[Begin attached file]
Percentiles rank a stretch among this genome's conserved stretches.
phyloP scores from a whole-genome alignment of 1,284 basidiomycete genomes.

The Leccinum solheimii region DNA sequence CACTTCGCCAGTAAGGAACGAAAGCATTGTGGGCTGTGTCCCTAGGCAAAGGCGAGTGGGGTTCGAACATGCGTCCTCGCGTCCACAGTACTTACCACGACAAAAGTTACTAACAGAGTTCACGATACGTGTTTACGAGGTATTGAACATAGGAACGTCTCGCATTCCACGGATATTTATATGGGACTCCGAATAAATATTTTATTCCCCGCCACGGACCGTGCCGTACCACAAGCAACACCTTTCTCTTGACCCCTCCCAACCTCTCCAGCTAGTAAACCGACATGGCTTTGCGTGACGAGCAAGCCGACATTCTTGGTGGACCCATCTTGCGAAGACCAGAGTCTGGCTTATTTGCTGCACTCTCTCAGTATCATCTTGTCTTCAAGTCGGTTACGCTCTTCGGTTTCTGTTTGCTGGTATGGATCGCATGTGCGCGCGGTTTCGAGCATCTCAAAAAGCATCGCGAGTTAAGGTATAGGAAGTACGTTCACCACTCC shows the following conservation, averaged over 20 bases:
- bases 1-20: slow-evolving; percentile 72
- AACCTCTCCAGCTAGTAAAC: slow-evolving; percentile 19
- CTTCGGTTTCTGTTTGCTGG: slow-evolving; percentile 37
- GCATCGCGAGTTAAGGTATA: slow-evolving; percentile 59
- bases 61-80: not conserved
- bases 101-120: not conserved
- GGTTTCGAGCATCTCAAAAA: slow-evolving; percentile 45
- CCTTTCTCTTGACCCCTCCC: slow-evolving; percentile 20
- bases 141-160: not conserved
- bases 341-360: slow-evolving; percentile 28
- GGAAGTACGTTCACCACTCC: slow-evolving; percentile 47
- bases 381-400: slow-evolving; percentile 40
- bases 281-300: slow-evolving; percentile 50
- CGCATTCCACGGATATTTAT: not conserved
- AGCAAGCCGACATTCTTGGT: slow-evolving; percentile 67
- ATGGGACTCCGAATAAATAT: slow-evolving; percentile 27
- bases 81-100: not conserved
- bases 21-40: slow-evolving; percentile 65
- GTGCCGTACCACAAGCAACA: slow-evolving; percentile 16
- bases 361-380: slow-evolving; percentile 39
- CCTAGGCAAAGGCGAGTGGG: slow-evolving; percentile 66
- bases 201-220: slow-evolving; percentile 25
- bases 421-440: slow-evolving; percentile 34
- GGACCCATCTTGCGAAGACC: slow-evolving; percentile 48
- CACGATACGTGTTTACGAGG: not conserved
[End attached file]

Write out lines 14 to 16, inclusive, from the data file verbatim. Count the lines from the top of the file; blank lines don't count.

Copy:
- GGAAGTACGTTCACCACTCC: slow-evolving; percentile 47
- bases 381-400: slow-evolving; percentile 40
- bases 281-300: slow-evolving; percentile 50